This was a planned inspection of the BAE Systems Barrow site. The intervention carried out was in-line with the planned inspection programme contained in the BAE Systems Integrated Intervention Strategy (IIS).
The purpose of this intervention was to ensure that the Licensee is compliant with the requirements of the Regulatory Reform (Fire Safety) Order 2005.
This intervention was a planned Compliance Inspection undertaken in two parts. The initial intervention was completed remotely followed up with a site inspection. Both aspects of this intervention focused on the life safety requirements of the Regulatory Reform (Fire Safety) Order 2005.
The intervention was initially completed remotely due to COVID-19 restrictions, with an on-site visit taking place in December to allow further clarification of matters previously discussed. ONR could not therefore directly inspect the implementation of fire safety management procedures or assess directly the effectiveness of the activities being undertaken on the site or independently confirm actual compliance with company processes.
In advance of the inspection I informed the licensee that the I would focus on the conditions that relate to routine production / construction activities particularly in the DDH, focusing on the control and management of combustible loads and the delivery of materials to the vessels under construction. This also included discussions relating to fire safety within the site redevelopment project that are currently under the control of contractors.
NOT APPLICABLE THIS WAS NOT A SYSTEM BASED INSPECTION
This intervention, along with previous interventions and engagement with the licensee, confirms my overall impression of a knowledgeable and experienced fire safety engineering team which applies a robust approach to fire safety. I am confident that fire safety is taken seriously and is given the due consideration it deserves. Working alongside and in support of the Fire Engineering Team (FET) are a group of Fire and Incident Liaison Officers (FILO) who themselves are part of the BAE Fire and Rescue Service (BAE FRS). Due to the nature of the production activities fire has, for many years, been identified as a significant risk. My meetings throughout the two days of meetings has provided me with the confidence that the risk posed from fire and the importance of managing this risk is fully understood.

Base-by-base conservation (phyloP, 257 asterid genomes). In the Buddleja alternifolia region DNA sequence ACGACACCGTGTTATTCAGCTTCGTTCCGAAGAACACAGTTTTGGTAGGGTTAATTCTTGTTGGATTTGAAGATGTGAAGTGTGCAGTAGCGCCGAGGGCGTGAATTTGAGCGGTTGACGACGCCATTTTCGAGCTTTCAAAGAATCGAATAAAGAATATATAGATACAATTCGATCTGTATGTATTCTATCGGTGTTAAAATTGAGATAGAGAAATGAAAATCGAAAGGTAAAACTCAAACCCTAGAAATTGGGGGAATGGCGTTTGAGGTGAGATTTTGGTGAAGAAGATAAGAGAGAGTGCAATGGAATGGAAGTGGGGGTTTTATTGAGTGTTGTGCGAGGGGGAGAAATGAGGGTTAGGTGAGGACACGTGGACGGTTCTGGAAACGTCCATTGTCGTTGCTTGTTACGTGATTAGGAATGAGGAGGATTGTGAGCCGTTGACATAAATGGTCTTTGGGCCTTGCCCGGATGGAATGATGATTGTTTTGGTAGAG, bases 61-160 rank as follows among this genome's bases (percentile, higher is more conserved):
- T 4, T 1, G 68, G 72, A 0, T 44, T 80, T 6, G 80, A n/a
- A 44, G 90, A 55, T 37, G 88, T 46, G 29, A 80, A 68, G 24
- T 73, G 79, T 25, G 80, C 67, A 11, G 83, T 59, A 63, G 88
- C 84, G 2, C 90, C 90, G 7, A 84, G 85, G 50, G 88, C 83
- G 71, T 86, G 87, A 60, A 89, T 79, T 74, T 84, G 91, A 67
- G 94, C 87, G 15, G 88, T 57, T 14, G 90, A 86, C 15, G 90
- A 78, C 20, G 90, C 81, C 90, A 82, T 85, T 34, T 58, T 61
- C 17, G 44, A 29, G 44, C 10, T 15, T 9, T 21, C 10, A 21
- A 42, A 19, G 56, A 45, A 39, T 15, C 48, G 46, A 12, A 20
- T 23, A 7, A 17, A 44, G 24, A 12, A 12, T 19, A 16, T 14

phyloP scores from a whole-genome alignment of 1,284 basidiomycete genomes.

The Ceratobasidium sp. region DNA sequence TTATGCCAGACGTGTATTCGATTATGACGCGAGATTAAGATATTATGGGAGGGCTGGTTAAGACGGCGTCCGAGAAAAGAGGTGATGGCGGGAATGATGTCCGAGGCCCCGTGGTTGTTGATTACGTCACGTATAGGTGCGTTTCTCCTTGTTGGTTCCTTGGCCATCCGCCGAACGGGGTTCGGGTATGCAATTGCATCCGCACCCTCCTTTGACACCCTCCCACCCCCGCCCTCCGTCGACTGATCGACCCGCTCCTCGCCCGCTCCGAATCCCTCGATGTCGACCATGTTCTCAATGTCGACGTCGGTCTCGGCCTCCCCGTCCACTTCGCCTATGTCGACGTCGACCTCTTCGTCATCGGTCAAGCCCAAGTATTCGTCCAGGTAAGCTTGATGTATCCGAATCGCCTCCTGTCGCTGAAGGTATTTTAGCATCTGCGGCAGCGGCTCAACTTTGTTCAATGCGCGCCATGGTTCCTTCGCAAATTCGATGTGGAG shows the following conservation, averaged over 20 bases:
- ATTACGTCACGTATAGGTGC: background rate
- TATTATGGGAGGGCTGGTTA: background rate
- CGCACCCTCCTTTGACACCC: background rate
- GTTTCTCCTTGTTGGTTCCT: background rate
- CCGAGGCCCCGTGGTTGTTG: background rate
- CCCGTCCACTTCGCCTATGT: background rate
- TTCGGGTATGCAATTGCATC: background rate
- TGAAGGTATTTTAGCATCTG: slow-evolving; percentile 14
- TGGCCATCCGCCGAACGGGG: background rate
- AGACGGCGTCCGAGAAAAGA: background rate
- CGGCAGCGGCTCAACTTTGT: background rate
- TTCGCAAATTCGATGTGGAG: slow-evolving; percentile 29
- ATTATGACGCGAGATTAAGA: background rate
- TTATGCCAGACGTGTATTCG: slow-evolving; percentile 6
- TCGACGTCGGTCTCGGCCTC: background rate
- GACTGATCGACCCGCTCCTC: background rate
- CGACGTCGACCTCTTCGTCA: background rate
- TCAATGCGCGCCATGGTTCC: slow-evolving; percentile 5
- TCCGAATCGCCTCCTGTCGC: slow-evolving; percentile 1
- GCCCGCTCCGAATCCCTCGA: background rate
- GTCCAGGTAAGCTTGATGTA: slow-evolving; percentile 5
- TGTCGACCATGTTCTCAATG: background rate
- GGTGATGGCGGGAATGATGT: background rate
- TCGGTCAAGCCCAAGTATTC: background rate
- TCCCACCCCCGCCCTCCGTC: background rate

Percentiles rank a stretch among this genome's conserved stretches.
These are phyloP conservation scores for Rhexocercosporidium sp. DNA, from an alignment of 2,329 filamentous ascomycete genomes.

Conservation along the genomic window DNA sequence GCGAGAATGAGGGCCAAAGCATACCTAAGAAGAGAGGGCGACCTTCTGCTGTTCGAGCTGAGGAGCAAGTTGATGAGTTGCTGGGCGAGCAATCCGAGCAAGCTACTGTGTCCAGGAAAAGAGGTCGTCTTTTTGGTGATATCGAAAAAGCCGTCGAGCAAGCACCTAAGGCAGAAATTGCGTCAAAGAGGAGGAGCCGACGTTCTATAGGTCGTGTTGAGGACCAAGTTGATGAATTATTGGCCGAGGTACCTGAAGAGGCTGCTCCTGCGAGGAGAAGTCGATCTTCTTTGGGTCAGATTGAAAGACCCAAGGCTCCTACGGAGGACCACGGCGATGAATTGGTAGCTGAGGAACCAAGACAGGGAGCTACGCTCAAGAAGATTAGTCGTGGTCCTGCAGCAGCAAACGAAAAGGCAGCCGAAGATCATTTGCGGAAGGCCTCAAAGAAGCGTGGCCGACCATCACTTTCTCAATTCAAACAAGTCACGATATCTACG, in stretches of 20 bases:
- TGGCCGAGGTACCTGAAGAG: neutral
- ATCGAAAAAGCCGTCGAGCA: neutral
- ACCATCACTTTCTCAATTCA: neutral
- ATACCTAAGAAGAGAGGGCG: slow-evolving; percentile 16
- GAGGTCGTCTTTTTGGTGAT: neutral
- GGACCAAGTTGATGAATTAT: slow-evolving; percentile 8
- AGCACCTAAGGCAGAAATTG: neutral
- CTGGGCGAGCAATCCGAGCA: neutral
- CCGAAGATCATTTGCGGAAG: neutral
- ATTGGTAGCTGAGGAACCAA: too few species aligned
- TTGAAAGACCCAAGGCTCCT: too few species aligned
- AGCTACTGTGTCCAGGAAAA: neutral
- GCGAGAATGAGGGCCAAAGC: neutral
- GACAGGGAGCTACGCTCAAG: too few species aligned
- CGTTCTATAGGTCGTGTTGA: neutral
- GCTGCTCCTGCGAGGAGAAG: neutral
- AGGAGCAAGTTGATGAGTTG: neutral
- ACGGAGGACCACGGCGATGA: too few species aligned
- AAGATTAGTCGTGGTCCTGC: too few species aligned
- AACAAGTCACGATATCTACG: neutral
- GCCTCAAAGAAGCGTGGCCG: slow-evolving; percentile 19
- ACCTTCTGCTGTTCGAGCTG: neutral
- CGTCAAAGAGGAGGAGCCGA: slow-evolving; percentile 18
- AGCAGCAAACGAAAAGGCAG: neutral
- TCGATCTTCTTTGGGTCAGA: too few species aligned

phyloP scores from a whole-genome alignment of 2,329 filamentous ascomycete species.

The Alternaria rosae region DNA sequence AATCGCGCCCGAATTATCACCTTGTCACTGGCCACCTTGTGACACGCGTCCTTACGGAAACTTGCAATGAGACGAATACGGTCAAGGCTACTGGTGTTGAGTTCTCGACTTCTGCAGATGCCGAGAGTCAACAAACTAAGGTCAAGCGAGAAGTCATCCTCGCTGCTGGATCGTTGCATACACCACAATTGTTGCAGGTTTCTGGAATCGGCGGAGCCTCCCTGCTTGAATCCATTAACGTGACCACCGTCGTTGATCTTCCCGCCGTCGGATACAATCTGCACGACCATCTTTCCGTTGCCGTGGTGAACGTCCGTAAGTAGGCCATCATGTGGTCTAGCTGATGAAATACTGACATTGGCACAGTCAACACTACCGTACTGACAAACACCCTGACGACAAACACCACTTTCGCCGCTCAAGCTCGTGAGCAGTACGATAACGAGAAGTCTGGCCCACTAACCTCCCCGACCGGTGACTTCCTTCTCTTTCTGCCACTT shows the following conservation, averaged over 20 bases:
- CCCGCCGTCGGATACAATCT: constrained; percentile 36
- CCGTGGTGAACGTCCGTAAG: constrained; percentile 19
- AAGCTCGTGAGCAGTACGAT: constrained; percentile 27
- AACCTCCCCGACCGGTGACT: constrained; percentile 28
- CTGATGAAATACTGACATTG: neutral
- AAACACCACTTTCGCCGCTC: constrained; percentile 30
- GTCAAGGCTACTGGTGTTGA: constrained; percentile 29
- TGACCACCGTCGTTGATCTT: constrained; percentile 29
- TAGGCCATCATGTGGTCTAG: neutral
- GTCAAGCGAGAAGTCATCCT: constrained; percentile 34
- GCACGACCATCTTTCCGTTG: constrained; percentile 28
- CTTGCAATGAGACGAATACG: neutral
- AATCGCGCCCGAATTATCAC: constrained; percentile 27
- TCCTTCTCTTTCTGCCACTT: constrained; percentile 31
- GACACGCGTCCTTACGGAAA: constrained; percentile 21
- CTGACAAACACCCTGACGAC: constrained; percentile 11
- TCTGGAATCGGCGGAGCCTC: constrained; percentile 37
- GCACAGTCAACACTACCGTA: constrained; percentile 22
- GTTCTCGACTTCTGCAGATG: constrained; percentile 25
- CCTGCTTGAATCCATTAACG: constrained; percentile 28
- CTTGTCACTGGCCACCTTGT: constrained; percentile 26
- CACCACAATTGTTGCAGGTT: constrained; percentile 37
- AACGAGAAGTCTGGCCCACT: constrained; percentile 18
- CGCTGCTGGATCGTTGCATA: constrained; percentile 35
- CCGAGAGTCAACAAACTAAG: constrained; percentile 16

My intervention provided me with an opportunity, through a series of telephone meetings, to discuss aspects of the fire safety arrangements within the DDH and the D59 construction project. The current FET and FILO team provide an experienced and embedded fire safety resource across the licensed site. The dynamic nature of the work activities within the DDH will continue to require an on-going assessment of risk from fire and the implementation of suitable risk reduction measures. The same applies across all construction projects. The team contained within the FET are suitably positioned to offer a robust Intelligent Customer (IC) role for the SRP projects.
I held a meeting with the Principal Fire Manager who provided a detailed description of the on-going development of the BAE FRS. Since my previous intervention BAE have considered his business case to increase the size of the Incident Response capability at site and have agreed with the argument that an increase in the available resource is appropriate. This has followed the understanding of the findings of a “deep dive” review of the current arrangements relating to both the Incident Response Team, and the Hot Work / Fire Watcher arrangements on site that was conducted earlier in 2019.
During my meetings with those from BAE who have IC responsibilities for the D59 construction project, our discussions exposed a number of areas of challenge relating to the use of air horns in relation to the means for raising the alarm in the event of a fire for the D58 project. Clarity will be provided describing the use of the air horns and the means by which their use can be guaranteed. This will include an understanding as to who has responsibilities for their operation and how this will be guaranteed.
Some areas for improvement have been identified regarding the condition of fire doors, the control of combustibles, the use of laydown areas, and the induction of personnel.
I concluded with an assessment of compliance with the legislation at a meeting held on the 12th November, and I presented areas for improvement and expected actions to address them at a post inspection meeting with senior managers. Although badged as a Conventional Fire Safety Inspection, the sessions arranged have addressed elements of relevant Nuclear Fire Safety issues. These are reported separately in two Contact Records (CM9 2020/308559 and 308565). These have been completed by an ONR Internal Hazards Inspector.
The inspection outcome was rated as GREEN.